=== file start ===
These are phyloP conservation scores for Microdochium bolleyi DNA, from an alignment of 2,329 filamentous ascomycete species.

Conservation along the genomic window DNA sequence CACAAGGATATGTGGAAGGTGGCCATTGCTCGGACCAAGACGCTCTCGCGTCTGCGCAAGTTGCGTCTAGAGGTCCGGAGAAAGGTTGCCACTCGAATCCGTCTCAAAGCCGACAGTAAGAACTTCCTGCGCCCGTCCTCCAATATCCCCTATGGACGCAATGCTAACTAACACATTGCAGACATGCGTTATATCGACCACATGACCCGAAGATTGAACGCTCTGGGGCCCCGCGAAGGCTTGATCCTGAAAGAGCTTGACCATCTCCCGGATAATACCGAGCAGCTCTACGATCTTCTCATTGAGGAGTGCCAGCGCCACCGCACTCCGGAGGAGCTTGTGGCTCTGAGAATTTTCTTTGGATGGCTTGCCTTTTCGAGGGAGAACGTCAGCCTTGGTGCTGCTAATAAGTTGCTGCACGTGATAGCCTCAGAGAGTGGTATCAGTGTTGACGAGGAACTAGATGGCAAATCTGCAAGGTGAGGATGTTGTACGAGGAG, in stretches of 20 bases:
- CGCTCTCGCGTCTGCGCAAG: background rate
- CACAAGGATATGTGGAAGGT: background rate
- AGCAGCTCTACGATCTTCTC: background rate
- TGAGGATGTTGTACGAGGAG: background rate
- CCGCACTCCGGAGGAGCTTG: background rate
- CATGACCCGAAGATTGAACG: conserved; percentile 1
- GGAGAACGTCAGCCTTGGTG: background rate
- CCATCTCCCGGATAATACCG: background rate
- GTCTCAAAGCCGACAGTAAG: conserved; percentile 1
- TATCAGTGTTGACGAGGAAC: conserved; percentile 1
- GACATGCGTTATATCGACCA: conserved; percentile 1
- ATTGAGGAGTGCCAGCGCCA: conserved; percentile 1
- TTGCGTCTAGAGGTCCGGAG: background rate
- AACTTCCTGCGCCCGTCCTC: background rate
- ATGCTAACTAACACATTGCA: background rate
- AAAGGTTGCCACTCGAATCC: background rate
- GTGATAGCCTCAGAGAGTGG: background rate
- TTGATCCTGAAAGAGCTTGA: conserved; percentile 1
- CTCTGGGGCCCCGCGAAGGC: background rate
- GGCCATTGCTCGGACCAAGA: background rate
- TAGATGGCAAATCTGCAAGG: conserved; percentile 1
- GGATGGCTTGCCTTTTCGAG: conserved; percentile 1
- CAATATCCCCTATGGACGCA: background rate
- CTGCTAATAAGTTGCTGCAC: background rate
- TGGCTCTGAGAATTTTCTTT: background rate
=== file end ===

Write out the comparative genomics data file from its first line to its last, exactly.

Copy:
These are phyloP conservation scores for Microdochium bolleyi DNA, from an alignment of 2,329 filamentous ascomycete species.

Conservation along the genomic window DNA sequence CACAAGGATATGTGGAAGGTGGCCATTGCTCGGACCAAGACGCTCTCGCGTCTGCGCAAGTTGCGTCTAGAGGTCCGGAGAAAGGTTGCCACTCGAATCCGTCTCAAAGCCGACAGTAAGAACTTCCTGCGCCCGTCCTCCAATATCCCCTATGGACGCAATGCTAACTAACACATTGCAGACATGCGTTATATCGACCACATGACCCGAAGATTGAACGCTCTGGGGCCCCGCGAAGGCTTGATCCTGAAAGAGCTTGACCATCTCCCGGATAATACCGAGCAGCTCTACGATCTTCTCATTGAGGAGTGCCAGCGCCACCGCACTCCGGAGGAGCTTGTGGCTCTGAGAATTTTCTTTGGATGGCTTGCCTTTTCGAGGGAGAACGTCAGCCTTGGTGCTGCTAATAAGTTGCTGCACGTGATAGCCTCAGAGAGTGGTATCAGTGTTGACGAGGAACTAGATGGCAAATCTGCAAGGTGAGGATGTTGTACGAGGAG, in stretches of 20 bases:
- CGCTCTCGCGTCTGCGCAAG: background rate
- CACAAGGATATGTGGAAGGT: background rate
- AGCAGCTCTACGATCTTCTC: background rate
- TGAGGATGTTGTACGAGGAG: background rate
- CCGCACTCCGGAGGAGCTTG: background rate
- CATGACCCGAAGATTGAACG: conserved; percentile 1
- GGAGAACGTCAGCCTTGGTG: background rate
- CCATCTCCCGGATAATACCG: background rate
- GTCTCAAAGCCGACAGTAAG: conserved; percentile 1
- TATCAGTGTTGACGAGGAAC: conserved; percentile 1
- GACATGCGTTATATCGACCA: conserved; percentile 1
- ATTGAGGAGTGCCAGCGCCA: conserved; percentile 1
- TTGCGTCTAGAGGTCCGGAG: background rate
- AACTTCCTGCGCCCGTCCTC: background rate
- ATGCTAACTAACACATTGCA: background rate
- AAAGGTTGCCACTCGAATCC: background rate
- GTGATAGCCTCAGAGAGTGG: background rate
- TTGATCCTGAAAGAGCTTGA: conserved; percentile 1
- CTCTGGGGCCCCGCGAAGGC: background rate
- GGCCATTGCTCGGACCAAGA: background rate
- TAGATGGCAAATCTGCAAGG: conserved; percentile 1
- GGATGGCTTGCCTTTTCGAG: conserved; percentile 1
- CAATATCCCCTATGGACGCA: background rate
- CTGCTAATAAGTTGCTGCAC: background rate
- TGGCTCTGAGAATTTTCTTT: background rate